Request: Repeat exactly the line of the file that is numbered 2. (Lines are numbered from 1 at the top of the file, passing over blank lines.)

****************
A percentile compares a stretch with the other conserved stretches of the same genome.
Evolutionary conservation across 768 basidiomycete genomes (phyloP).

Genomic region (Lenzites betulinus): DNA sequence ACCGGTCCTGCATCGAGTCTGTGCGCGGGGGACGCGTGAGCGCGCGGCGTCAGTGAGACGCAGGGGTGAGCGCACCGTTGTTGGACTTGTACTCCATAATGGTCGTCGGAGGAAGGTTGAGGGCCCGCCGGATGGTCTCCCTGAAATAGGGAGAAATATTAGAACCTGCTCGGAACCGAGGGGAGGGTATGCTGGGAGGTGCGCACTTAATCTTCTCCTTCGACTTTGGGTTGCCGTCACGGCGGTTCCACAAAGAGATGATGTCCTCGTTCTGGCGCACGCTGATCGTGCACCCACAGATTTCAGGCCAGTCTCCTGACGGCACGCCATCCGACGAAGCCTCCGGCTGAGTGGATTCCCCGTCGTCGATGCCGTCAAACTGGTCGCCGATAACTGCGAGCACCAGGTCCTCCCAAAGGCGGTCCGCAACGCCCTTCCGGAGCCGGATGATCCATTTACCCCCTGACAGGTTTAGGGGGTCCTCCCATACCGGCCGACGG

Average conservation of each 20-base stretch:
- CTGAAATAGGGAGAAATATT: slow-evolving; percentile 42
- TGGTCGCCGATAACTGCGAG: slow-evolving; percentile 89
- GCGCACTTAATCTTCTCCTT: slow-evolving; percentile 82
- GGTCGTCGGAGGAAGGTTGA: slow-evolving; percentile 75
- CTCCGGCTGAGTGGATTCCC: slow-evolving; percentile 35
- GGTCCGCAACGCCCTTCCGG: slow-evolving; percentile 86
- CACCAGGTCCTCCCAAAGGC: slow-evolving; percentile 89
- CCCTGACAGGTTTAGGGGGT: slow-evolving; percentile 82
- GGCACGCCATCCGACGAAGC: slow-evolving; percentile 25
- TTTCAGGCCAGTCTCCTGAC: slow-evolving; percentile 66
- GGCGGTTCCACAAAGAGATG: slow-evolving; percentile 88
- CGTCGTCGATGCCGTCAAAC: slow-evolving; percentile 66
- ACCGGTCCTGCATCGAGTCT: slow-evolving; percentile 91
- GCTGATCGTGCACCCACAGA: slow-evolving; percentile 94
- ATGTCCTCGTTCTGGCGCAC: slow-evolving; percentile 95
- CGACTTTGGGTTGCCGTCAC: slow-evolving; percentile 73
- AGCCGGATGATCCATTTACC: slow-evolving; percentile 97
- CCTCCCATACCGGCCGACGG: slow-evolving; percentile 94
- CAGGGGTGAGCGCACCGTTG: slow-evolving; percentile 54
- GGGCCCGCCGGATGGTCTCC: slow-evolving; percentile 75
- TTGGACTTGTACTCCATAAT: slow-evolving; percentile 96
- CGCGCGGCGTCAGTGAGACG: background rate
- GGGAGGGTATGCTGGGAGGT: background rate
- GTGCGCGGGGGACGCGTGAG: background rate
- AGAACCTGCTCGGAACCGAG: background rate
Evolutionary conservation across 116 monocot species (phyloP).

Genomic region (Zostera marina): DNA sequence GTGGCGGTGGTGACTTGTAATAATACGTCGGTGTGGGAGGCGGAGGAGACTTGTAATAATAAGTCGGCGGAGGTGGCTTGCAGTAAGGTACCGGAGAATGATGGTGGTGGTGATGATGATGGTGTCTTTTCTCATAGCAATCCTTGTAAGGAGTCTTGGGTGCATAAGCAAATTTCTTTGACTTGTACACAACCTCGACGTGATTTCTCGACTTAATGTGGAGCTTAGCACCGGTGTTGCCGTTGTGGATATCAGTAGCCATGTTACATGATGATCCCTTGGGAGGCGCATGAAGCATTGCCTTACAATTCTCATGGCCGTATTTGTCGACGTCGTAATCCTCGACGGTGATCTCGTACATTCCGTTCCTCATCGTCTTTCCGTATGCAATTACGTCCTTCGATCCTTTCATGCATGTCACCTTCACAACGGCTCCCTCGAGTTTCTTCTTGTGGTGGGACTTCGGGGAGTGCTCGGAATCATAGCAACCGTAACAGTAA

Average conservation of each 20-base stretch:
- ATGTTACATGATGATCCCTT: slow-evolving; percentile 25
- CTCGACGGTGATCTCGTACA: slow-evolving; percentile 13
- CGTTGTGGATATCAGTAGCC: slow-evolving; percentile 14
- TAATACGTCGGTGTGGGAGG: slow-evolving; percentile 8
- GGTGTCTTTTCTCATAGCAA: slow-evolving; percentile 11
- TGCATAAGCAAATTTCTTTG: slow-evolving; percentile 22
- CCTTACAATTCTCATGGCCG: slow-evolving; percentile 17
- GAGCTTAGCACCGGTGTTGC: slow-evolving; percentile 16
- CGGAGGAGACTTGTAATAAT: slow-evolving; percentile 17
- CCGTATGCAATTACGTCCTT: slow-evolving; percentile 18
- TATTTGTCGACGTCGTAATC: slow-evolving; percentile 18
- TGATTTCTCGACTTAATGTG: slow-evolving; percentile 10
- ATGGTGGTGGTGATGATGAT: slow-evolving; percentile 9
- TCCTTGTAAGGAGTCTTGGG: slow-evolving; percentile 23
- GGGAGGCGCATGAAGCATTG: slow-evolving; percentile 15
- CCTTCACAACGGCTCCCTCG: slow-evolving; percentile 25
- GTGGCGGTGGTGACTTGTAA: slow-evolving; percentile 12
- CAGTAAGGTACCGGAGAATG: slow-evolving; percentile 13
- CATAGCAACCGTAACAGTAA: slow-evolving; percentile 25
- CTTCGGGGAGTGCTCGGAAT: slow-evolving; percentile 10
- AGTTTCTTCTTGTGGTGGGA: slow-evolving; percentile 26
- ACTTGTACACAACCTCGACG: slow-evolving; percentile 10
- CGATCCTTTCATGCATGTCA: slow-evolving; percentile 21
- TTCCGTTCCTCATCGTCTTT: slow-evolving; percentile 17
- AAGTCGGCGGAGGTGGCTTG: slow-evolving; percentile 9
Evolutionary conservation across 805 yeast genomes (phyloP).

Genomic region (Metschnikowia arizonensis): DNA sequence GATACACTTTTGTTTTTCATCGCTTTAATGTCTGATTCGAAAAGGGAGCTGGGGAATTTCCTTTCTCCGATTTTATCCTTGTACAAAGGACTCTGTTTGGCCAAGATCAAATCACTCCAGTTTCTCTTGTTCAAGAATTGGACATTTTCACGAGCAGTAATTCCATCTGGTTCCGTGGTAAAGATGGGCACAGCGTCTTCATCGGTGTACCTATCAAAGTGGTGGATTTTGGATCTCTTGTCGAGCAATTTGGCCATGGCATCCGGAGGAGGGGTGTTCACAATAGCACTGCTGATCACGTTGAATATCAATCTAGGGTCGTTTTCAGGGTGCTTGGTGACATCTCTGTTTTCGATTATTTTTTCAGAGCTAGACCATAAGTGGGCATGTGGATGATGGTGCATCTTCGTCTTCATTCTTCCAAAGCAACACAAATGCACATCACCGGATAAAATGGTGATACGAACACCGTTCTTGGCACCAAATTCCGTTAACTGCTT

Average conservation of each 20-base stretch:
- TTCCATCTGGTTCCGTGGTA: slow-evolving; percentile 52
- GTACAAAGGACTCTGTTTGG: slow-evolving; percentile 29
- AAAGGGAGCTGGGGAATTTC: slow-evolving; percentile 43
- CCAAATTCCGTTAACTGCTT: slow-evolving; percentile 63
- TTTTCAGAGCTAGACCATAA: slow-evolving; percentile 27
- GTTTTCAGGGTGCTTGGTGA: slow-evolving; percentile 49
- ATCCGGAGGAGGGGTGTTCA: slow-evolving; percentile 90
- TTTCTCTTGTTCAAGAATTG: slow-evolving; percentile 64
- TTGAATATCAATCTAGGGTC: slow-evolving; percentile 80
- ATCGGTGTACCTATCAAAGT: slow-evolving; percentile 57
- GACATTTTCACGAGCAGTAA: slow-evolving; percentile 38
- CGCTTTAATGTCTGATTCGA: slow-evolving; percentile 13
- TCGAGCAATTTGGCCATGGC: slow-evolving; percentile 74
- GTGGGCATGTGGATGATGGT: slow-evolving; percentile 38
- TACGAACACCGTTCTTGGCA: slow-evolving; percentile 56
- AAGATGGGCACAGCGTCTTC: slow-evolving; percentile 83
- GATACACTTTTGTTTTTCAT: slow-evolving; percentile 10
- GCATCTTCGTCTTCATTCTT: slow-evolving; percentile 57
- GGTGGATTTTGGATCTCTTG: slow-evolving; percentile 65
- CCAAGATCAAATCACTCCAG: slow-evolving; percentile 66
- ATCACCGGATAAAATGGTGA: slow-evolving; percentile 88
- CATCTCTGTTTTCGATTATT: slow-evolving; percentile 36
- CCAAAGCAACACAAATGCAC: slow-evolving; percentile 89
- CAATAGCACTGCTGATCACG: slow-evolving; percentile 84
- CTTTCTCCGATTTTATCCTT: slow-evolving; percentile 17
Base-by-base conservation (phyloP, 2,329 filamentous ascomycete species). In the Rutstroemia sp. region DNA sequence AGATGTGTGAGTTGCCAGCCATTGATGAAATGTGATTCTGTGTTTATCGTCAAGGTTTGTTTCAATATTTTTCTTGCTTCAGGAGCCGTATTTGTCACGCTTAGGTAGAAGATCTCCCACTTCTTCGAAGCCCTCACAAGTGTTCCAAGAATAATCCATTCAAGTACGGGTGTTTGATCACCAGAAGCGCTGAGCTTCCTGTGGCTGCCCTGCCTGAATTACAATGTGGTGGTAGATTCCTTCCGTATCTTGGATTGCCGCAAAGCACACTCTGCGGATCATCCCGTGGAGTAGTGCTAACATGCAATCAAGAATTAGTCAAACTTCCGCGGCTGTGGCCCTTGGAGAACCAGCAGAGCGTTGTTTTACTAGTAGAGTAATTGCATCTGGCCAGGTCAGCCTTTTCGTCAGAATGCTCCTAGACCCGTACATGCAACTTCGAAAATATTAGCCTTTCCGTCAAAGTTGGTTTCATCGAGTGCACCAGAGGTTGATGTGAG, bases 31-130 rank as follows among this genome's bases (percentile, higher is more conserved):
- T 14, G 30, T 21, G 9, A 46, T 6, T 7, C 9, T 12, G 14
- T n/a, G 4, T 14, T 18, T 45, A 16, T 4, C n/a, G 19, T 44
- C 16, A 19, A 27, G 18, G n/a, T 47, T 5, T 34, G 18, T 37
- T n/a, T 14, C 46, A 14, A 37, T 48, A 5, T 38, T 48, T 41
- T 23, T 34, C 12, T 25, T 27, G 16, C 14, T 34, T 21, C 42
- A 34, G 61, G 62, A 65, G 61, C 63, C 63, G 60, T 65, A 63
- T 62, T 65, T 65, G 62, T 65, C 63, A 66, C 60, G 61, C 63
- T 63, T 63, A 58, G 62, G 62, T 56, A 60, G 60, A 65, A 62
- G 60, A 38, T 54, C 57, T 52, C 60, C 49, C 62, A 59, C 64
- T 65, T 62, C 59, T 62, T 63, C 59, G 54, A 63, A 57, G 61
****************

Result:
Evolutionary conservation across 768 basidiomycete genomes (phyloP).